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Home Brew Forums > Home Brewing Beer > General Beer Discussion > 1800 IPA: Pseudo-historic IPA recipe
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Old 01-10-2013, 01:29 AM   #31
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It's not that you want something more neutral, it's that your not going to get the same type of malt character from using modern pils as you would from a UK or continental pale. Pils is sweet and sharp (grainy) and your UK pales are going to give you a much more of a softer/rounded, biscuity flavor. Even UK lager malt is more like their pale malts than a typical German pils. Exactly how these circa 1800' pale malts actually taste, we don't know for sure, but we can be confident that they are not like modern pils malts given the grain source and kilning methods of the time.

Hell, if you just want to brew the beer with whatever you got on hand (even if it pils) and not do the whole historical-thing, that's great too. I'm just saying that for the sake of historical accuracy, the UK pale is probably closer to the stuff they were using than modern pils.

As per the oak barrels, some oak flavor did come from the barrels, as there are accounts of brewers complaining how casks of their beer have been tainted with oak flavor. This tells us two things: Barrels were probably not lined with pitch and that oak flavor was not wanted in their beer, regardless or not if it was prevalent. The two types of oak they used (that did not give off oak flavors) were 'English oak' and 'Memel' from Poland... which was heavily used by the Burton brewers.

I won't even start about Brett.

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Old 01-10-2013, 01:37 AM   #32
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Originally Posted by bierhaus15 View Post
It's not that you want something more neutral, it's that your not going to get the same type of malt character from using modern pils as you would from a UK or continental pale. Pils is sweet and sharp (grainy) and your UK pales are going to give you a much more of a softer/rounded, biscuity flavor. Even UK lager malt is more like their pale malts than a typical German pils. Exactly how these circa 1800' pale malts actually taste, we don't know for sure, but we can be confident that they are not like modern pils malts given the grain source and kilning methods of the time.

Hell, if you just want to brew the beer with whatever you got on hand (even if it pils) and not do the whole historical-thing, that's great too. I'm just saying that for the sake of historical accuracy, the UK pale is probably closer to the stuff they were using than modern pils.

As per the oak barrels, some oak flavor did come from the barrels, as there are accounts of brewers complaining how casks of their beer have been tainted with oak flavor. This tells us two things: Barrels were probably not lined with pitch and that oak flavor was not wanted in their beer, regardless or not if it was prevalent. The two types of oak they used (that did not give off oak flavors) were 'English oak' and 'Memel' from Poland... which was heavily used by the Burton brewers.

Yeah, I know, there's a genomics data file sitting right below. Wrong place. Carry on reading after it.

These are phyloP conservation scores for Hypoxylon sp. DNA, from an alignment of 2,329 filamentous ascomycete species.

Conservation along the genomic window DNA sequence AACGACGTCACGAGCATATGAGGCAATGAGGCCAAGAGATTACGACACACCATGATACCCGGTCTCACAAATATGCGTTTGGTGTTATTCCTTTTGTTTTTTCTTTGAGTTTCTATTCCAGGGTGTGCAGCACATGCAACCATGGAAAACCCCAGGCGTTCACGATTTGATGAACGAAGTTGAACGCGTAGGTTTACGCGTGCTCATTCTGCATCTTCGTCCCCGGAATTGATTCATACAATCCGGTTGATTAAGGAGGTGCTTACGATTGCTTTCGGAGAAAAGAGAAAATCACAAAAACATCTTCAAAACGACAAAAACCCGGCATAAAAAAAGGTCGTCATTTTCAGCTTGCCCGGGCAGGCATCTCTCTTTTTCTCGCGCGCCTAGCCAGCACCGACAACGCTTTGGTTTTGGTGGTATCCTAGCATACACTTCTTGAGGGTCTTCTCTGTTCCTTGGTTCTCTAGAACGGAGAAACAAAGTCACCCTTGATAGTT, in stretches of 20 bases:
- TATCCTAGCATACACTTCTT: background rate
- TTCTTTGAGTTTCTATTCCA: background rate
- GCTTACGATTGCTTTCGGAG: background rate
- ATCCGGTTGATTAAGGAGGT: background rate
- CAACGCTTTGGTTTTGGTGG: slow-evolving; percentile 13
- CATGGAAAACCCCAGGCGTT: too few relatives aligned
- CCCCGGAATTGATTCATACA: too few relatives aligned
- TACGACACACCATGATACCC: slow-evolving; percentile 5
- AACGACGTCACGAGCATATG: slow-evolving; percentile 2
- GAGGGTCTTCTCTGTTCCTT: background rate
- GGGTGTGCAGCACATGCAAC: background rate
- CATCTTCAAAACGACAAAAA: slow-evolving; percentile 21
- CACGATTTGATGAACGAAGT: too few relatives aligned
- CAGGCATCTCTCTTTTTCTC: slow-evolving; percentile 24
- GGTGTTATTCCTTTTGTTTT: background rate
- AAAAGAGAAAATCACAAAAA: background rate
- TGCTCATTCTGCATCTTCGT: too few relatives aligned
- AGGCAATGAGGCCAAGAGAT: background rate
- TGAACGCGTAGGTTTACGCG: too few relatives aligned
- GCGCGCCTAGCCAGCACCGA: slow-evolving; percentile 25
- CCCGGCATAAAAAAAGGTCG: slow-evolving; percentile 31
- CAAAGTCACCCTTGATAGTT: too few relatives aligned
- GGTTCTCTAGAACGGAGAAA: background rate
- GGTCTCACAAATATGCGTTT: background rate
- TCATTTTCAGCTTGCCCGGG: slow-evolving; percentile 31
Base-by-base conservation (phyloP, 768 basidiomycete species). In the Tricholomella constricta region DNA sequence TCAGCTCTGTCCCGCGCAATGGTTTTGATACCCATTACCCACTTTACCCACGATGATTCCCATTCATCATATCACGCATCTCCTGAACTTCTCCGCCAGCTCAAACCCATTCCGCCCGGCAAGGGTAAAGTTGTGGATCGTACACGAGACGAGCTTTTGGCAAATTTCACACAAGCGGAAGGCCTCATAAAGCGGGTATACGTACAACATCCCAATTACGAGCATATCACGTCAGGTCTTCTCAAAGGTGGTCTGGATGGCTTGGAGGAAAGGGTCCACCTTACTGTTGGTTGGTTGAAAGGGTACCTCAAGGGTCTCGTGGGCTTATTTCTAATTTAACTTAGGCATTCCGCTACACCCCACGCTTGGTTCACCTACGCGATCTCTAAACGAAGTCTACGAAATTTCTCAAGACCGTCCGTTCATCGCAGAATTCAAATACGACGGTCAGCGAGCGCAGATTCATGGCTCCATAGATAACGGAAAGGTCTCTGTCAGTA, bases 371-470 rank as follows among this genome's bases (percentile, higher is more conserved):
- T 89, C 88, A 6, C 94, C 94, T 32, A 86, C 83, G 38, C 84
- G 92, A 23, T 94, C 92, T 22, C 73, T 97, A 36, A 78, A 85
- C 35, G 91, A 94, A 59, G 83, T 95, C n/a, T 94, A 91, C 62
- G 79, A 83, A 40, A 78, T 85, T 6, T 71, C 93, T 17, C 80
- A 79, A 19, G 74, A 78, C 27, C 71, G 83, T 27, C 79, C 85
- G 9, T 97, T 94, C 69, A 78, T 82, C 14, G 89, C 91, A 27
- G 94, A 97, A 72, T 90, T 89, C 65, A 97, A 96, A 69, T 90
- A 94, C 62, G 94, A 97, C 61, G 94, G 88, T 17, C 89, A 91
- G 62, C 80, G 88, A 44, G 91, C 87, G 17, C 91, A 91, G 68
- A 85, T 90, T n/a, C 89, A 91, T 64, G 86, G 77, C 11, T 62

I won't even start about Brett.
OK, so I have German pils, American two-row, and UK Maris Otter on hand. What would you recommend?
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Old 01-10-2013, 04:24 AM   #33
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OK, so I have German pils, American two-row, and UK Maris Otter on hand. What would you recommend?
Sorry if I came across as patronizing on that last post. Not my intention. With those malts, either MO or a mix of MO and pale should be fine.

Good luck with the brew.
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Old 01-10-2013, 04:29 AM   #34
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Sorry if I came across as patronizing on that last post. Not my intention. With those malts, either MO or a mix of MO and pale should be fine.

Good luck with the brew.
NP man, I'm sure I come off as patronizing all the time, it's just the way things are when you're not talking face to face. I'm here to learn, so it's all good.

I think I'm gonna do 60% MO 40% pale because I have a lot of both, and I think it will taste good.
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Old 01-10-2013, 04:43 AM   #35
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Sorry if this was already mentioned or if I'm too late here. But I would use Marris Otter instead of 2 Row.

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Old 01-10-2013, 03:39 PM   #36
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I say if you're trying to recreate as accurately as possible the historic recipe then use British pale malt. Maybe MO & pale. If you want to recreate the recipe with your own interpretation then US pale would be fine.